My First App!

December 20, 2010

A few months ago I posted about the new App Inventor from Google which has a pretty impressive App maker for Android phones.

Unfortunately, I found it all a little awkward to use.  Animations for example seemed impossible.   Google own Android SDK also proved a steep learning curve.  And you need a Mac to use Apple’s iOS SDK.   So all in all, building useful Smart Phone Apps (or even rubbish ones) seemed out of my grasp.Buffalo Billy plays Pig on my HTC Desire

Then several things happened.   Firstly, Apple announced a relaxation of the policy towards third-party App making software, then Adobe released Air for Android.   Suddenly it was possible to build Apps in Flash Professional and export them for phones and tablets!

This weekend, in a couple of hours, I took a favourite game my wife and I built for a ventriliquist friend of ours (back in 2005) and converted it to ActionScript 3 (AS2 is a lot easier, but is being replaced by the more complex AS3 – though AS2 will still work for traditional flash resources on websites).   Once it was running in AS3, using the new AIR for Android template I was able to plug my phone into the PC, set it to development mode and build a new App.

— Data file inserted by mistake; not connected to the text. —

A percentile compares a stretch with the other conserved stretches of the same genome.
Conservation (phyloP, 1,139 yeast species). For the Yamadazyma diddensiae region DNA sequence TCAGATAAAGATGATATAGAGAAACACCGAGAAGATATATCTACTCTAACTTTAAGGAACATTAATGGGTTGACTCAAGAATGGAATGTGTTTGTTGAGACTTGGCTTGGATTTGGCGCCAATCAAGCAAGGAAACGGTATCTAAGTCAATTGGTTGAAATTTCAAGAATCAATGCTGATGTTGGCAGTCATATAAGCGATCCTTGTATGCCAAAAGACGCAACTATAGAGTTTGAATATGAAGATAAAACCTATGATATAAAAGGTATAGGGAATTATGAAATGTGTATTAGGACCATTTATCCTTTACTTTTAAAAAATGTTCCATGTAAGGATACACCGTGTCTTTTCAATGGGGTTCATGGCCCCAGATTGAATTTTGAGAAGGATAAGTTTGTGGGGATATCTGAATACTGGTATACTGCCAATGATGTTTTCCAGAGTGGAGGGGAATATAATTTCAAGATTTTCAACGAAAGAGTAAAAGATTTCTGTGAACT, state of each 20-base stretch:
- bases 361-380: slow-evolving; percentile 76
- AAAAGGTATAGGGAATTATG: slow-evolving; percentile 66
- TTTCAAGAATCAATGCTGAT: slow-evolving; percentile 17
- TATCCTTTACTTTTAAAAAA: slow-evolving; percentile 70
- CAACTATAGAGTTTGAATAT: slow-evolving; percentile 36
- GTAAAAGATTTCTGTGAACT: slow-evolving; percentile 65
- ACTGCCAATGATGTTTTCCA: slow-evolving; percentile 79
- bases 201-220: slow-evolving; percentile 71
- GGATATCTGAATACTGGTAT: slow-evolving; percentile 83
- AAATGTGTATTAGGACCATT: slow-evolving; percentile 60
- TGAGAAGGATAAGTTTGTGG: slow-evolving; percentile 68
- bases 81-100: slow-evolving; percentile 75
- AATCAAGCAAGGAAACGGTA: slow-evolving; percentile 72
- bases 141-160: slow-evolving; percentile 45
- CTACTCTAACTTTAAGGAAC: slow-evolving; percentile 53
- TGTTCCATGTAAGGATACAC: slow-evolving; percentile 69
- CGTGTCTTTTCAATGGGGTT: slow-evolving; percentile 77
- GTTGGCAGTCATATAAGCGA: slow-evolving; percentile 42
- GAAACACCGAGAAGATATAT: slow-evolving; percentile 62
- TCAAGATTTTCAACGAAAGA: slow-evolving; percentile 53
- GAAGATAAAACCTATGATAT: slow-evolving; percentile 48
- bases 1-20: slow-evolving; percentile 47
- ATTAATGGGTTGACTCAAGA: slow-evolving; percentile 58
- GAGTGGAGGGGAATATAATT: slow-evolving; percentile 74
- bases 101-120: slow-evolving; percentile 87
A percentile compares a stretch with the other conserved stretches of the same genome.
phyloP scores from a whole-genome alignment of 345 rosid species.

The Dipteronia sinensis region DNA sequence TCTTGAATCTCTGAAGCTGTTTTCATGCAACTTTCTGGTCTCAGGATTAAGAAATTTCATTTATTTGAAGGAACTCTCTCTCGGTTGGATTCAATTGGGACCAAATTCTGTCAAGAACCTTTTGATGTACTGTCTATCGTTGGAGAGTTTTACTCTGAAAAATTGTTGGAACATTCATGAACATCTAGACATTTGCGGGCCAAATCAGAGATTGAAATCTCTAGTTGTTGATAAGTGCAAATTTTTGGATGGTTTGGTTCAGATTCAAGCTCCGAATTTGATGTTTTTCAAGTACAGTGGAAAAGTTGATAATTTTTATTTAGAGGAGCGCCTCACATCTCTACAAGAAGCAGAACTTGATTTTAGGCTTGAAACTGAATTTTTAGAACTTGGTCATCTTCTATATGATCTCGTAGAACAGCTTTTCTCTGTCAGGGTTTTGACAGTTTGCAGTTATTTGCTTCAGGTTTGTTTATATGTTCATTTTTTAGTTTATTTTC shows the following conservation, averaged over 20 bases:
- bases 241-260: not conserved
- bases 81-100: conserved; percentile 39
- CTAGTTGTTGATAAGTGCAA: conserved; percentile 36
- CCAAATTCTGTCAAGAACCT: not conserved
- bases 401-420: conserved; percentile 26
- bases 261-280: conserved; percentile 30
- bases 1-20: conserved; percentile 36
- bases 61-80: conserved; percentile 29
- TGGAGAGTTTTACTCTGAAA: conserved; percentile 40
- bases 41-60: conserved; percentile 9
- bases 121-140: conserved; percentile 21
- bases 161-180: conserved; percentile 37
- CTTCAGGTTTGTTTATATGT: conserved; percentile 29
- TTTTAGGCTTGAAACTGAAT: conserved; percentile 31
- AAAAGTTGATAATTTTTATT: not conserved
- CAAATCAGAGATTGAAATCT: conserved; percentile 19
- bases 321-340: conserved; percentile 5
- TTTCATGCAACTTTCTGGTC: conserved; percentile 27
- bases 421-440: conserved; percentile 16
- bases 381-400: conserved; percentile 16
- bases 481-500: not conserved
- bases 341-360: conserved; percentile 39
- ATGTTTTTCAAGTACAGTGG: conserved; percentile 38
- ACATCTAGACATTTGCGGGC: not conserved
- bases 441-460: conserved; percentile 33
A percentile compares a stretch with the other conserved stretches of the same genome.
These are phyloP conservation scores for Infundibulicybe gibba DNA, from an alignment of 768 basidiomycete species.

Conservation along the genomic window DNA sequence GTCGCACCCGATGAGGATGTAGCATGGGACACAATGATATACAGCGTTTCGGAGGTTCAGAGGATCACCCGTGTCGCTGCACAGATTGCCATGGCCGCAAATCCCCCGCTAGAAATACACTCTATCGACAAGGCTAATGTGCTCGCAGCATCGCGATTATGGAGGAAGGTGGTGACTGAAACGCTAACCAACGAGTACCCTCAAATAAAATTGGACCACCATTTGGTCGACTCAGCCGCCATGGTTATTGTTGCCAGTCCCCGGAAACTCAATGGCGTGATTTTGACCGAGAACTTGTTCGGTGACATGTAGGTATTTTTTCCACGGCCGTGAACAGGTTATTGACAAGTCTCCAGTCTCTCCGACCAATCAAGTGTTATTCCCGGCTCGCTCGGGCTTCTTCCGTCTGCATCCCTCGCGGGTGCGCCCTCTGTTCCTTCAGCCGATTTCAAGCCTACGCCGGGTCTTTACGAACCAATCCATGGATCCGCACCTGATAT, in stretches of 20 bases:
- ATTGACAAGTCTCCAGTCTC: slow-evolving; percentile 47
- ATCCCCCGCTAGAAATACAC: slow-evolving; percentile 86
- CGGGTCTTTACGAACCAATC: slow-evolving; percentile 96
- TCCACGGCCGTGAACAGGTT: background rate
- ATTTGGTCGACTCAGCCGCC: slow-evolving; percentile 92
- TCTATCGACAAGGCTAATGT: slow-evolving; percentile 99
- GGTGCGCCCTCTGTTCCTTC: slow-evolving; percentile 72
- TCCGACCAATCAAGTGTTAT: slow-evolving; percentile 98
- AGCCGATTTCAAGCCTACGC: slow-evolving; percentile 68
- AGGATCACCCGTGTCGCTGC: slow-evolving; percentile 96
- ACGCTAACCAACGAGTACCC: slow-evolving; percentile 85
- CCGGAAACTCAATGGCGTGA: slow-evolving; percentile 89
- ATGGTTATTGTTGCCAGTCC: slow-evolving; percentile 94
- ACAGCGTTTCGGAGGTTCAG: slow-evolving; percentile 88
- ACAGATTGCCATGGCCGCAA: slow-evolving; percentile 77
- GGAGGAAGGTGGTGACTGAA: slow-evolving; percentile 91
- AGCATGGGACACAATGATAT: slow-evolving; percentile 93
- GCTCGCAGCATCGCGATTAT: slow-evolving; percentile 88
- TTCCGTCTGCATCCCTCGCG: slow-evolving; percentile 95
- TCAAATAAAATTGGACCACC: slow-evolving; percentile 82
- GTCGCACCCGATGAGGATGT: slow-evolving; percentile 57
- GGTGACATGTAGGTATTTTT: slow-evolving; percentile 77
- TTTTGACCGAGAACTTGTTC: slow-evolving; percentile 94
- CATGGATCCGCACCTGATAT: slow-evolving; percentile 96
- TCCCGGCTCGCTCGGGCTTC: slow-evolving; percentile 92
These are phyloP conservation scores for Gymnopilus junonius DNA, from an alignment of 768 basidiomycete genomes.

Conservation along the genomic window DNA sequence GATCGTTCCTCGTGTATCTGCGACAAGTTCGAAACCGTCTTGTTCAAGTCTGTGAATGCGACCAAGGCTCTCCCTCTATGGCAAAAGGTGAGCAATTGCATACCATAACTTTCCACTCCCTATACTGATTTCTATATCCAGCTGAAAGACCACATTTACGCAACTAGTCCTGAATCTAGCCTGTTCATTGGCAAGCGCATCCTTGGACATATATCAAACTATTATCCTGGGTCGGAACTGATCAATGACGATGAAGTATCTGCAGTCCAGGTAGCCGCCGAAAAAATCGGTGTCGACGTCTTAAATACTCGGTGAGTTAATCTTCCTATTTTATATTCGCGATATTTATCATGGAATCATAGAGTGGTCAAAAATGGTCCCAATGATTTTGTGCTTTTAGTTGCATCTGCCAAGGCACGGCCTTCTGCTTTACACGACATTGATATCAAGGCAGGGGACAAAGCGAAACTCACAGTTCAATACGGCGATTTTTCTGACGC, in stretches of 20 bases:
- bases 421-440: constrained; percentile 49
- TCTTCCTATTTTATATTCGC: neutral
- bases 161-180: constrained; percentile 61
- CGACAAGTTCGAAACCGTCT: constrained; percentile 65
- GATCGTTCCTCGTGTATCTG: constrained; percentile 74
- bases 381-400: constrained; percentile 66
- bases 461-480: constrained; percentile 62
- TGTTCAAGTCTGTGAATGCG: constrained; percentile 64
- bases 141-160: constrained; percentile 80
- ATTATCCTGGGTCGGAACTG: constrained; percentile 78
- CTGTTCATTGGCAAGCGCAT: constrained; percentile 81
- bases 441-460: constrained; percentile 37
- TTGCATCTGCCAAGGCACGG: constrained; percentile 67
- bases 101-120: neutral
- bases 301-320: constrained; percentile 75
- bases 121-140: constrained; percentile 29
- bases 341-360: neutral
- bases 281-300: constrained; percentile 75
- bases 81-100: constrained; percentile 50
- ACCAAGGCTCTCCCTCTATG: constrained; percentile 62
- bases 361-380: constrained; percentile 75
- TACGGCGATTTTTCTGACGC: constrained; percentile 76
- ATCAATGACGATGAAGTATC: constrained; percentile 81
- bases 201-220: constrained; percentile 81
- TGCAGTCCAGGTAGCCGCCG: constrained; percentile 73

For some reason, Adobe have almost hidden their Android template.   After much searching, I found it on their Adobe Labs site.   But it was apparently available or linked from their Adobe AIR site.  Strange?

For those of you who don’t know the dice game Pig, you take turns rolling a dice and adding up the amount on the face.   If you throw a ‘1’, you lose your points and play reverts to the other person.   You can end your turn voluntarily at any point.  The winner is the first to 100 points.    You can play the original version here.  One cute thing we added for the app is that you can shake the phone to roll the dice. 

There are certificates to be correctly filled out, and testing to be handled before I submit this game to the App Market.  And in theory, I should also be able to press a button an convert it into an iPhone App too.  I’ll post here once I know more and as I understand, for Android at least, you don’t have to submit it.  You can just host an app install file on your own server.